French Filmmaker Agnés Varda in Chicago, October of 2015
Photo credit: Joe Arce of Starstruck Foto for HollywoodChicago.com
Arlette “Agnés” Varda was born in Brussels, Belgium, and through her French mother applied to the Sorbonne (University of Paris) shortly after World War II, gaining a degree in literature and psychology. Continuing her education in art history, she turned to photography before becoming a voice in Left Bank Cinema and the French New Wave. Her debut film was 1954’s “La Pointe Courte,” which she built from still images of her photographs.
Her career built from there, as her follow feature
The Beaches of Agnès (Agnès Varda)
One week ago today we learned the news of cinematic pioneer Agnès Varda’s passing. Along with countless heartfelt appreciations, a few services are making it easier to see her films, namely Mubi. They are currently streaming a trio of her works: The Beaches of Agnès, Jacquot De Nantes, and Salut Les Cubains. Today we’re spotlighting her 2008 documentary, which takes a playful, emotional look at her upbringing and filmmaking career in a deeply personal way. – Jordan R.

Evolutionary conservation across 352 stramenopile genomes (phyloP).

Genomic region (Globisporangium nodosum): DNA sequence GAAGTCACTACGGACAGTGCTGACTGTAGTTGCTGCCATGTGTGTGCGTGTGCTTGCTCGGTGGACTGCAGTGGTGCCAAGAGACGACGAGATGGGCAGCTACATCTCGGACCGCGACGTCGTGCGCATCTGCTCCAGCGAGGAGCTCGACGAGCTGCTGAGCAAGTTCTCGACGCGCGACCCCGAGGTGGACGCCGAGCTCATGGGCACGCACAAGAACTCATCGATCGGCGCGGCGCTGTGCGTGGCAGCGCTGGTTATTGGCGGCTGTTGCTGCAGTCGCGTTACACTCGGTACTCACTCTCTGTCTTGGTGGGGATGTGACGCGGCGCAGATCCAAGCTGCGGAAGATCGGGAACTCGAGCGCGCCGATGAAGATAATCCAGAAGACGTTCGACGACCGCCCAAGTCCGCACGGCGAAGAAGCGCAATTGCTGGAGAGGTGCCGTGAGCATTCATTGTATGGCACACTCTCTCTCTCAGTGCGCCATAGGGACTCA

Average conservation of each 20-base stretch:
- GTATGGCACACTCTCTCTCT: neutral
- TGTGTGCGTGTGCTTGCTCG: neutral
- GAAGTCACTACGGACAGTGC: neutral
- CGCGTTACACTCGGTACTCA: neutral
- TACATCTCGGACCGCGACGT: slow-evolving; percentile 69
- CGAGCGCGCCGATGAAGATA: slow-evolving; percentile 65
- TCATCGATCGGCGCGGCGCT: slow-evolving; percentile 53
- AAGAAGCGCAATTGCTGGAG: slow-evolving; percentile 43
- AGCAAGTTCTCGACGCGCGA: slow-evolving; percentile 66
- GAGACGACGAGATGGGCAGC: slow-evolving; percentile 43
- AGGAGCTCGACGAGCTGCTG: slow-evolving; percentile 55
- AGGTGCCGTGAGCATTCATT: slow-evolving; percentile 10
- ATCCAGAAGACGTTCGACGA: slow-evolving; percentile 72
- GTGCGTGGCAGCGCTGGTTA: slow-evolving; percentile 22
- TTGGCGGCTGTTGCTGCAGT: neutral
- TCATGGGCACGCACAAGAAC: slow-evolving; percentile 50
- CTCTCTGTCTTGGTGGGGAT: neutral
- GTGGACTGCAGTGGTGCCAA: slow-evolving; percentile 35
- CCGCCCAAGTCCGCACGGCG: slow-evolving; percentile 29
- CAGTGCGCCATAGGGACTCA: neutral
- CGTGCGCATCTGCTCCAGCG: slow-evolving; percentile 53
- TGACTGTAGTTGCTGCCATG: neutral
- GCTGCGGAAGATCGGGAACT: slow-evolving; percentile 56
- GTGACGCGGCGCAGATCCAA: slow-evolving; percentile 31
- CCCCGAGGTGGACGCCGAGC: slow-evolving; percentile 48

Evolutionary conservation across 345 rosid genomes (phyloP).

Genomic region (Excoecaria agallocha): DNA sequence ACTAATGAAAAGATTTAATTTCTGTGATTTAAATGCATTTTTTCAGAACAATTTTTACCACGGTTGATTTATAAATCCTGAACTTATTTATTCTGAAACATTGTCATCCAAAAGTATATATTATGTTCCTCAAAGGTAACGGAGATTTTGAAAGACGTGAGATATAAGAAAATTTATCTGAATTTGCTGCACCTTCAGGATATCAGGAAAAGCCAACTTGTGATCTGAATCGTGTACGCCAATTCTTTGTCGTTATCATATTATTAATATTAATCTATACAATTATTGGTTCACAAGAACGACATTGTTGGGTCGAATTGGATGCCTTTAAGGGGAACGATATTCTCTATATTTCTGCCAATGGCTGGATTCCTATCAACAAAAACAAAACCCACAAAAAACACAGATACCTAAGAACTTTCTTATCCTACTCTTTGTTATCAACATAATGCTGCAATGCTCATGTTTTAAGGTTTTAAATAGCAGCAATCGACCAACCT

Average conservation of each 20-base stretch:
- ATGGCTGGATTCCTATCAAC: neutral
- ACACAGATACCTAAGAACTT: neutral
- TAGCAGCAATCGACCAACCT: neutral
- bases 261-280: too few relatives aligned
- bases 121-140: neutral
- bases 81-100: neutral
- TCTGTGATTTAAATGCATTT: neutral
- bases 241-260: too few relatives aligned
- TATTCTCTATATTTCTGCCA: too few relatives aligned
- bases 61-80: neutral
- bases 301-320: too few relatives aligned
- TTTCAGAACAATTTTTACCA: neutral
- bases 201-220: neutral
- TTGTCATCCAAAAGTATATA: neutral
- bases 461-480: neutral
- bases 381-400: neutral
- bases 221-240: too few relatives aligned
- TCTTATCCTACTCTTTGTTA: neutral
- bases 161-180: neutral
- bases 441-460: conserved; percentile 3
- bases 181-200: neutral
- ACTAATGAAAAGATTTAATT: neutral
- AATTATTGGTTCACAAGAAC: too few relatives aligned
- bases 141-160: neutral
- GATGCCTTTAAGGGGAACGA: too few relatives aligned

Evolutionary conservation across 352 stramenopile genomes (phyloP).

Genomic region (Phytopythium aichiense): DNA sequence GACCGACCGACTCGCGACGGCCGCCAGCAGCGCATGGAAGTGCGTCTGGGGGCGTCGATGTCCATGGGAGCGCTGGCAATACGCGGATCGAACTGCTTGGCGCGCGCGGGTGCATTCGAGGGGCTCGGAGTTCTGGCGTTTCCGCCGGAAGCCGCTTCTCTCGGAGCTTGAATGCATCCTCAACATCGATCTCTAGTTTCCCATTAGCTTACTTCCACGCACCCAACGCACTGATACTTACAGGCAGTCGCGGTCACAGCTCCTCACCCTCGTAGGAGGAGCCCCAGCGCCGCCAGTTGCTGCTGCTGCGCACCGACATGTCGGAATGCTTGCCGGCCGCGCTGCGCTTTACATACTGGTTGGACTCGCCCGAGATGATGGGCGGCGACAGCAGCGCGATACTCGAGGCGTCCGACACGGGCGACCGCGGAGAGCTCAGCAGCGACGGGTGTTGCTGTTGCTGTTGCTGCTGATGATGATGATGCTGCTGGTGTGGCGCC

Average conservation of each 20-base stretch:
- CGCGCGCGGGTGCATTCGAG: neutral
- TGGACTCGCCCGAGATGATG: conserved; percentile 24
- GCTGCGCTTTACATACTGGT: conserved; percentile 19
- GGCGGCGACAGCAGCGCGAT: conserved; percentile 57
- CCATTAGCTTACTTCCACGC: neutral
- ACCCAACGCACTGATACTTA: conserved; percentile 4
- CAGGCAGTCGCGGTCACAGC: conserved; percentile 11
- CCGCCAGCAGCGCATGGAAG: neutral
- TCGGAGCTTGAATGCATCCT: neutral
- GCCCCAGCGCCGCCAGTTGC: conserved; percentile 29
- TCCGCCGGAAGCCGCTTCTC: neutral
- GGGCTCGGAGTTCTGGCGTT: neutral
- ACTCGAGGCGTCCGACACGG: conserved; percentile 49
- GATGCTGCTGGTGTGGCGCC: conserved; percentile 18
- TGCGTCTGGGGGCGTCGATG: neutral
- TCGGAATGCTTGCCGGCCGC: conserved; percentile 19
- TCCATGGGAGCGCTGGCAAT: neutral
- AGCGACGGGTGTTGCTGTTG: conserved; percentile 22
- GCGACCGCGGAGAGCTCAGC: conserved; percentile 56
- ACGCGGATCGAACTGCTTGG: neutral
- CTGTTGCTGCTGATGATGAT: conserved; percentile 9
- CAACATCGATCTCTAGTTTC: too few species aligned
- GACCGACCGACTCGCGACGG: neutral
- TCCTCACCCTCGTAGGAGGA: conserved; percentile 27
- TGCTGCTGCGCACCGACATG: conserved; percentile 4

Where to Stream: Mubi (free for 30 days)
Drift (Helena Wittmann)
A few minutes into Helena Wittmann’s Drift, two young ladies sit at
The film world lost a legendary figure on Friday morning, when it was announced that Agnès Varda had died.
The news sparked an immense outpouring of support, and it seemed as if many of the tributes were unified by a sense of boundary-breaking inspiration. Varda said that she always “wanted to make people see deeply,” that she didn’t want “to show people things, but to give people the desire to see,” and the response to her passing seems to prove that she was successful in her mission.
This week’s question: How did Agnès Varda inspire you?
Ken Bakely (@kbake_99), Freelance for Film Pulse
Though I’m unfortunately not as well-versed with Varda’s work as the many others who have written more extensive or personal tributes, what’s clear to